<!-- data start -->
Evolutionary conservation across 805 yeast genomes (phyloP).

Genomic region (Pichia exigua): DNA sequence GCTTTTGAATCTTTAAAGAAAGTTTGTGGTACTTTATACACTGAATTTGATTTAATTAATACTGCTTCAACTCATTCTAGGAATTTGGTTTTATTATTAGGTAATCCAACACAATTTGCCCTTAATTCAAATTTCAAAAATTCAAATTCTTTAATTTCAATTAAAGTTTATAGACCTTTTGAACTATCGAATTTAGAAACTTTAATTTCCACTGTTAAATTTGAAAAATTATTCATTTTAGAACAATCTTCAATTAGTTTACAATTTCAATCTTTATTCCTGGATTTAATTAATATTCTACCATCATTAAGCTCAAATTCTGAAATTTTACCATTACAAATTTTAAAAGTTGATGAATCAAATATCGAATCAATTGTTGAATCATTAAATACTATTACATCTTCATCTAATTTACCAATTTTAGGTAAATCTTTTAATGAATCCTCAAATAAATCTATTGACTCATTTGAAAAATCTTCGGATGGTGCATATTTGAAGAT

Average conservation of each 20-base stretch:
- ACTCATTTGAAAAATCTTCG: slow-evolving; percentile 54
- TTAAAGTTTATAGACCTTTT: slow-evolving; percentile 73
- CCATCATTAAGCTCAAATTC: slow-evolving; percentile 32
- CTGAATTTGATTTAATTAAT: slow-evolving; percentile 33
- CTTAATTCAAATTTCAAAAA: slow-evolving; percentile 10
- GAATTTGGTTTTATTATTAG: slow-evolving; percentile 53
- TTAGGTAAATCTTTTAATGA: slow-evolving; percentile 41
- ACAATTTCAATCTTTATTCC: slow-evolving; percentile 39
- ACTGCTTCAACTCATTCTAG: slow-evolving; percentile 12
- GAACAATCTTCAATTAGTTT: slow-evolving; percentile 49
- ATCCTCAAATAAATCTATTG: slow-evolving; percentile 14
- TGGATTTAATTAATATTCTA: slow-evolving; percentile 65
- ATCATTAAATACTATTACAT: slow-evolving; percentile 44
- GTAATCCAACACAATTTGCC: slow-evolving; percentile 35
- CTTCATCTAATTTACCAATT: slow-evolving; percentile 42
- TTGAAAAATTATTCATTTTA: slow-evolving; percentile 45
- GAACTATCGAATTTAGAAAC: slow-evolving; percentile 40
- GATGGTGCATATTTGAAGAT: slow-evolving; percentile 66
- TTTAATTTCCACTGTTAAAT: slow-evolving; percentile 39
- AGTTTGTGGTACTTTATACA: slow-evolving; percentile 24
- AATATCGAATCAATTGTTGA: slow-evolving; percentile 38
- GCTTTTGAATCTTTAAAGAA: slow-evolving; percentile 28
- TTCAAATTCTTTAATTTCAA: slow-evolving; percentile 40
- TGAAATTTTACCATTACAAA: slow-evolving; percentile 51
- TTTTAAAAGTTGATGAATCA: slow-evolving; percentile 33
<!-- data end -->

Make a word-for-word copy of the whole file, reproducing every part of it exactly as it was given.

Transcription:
Evolutionary conservation across 805 yeast genomes (phyloP).

Genomic region (Pichia exigua): DNA sequence GCTTTTGAATCTTTAAAGAAAGTTTGTGGTACTTTATACACTGAATTTGATTTAATTAATACTGCTTCAACTCATTCTAGGAATTTGGTTTTATTATTAGGTAATCCAACACAATTTGCCCTTAATTCAAATTTCAAAAATTCAAATTCTTTAATTTCAATTAAAGTTTATAGACCTTTTGAACTATCGAATTTAGAAACTTTAATTTCCACTGTTAAATTTGAAAAATTATTCATTTTAGAACAATCTTCAATTAGTTTACAATTTCAATCTTTATTCCTGGATTTAATTAATATTCTACCATCATTAAGCTCAAATTCTGAAATTTTACCATTACAAATTTTAAAAGTTGATGAATCAAATATCGAATCAATTGTTGAATCATTAAATACTATTACATCTTCATCTAATTTACCAATTTTAGGTAAATCTTTTAATGAATCCTCAAATAAATCTATTGACTCATTTGAAAAATCTTCGGATGGTGCATATTTGAAGAT

Average conservation of each 20-base stretch:
- ACTCATTTGAAAAATCTTCG: slow-evolving; percentile 54
- TTAAAGTTTATAGACCTTTT: slow-evolving; percentile 73
- CCATCATTAAGCTCAAATTC: slow-evolving; percentile 32
- CTGAATTTGATTTAATTAAT: slow-evolving; percentile 33
- CTTAATTCAAATTTCAAAAA: slow-evolving; percentile 10
- GAATTTGGTTTTATTATTAG: slow-evolving; percentile 53
- TTAGGTAAATCTTTTAATGA: slow-evolving; percentile 41
- ACAATTTCAATCTTTATTCC: slow-evolving; percentile 39
- ACTGCTTCAACTCATTCTAG: slow-evolving; percentile 12
- GAACAATCTTCAATTAGTTT: slow-evolving; percentile 49
- ATCCTCAAATAAATCTATTG: slow-evolving; percentile 14
- TGGATTTAATTAATATTCTA: slow-evolving; percentile 65
- ATCATTAAATACTATTACAT: slow-evolving; percentile 44
- GTAATCCAACACAATTTGCC: slow-evolving; percentile 35
- CTTCATCTAATTTACCAATT: slow-evolving; percentile 42
- TTGAAAAATTATTCATTTTA: slow-evolving; percentile 45
- GAACTATCGAATTTAGAAAC: slow-evolving; percentile 40
- GATGGTGCATATTTGAAGAT: slow-evolving; percentile 66
- TTTAATTTCCACTGTTAAAT: slow-evolving; percentile 39
- AGTTTGTGGTACTTTATACA: slow-evolving; percentile 24
- AATATCGAATCAATTGTTGA: slow-evolving; percentile 38
- GCTTTTGAATCTTTAAAGAA: slow-evolving; percentile 28
- TTCAAATTCTTTAATTTCAA: slow-evolving; percentile 40
- TGAAATTTTACCATTACAAA: slow-evolving; percentile 51
- TTTTAAAAGTTGATGAATCA: slow-evolving; percentile 33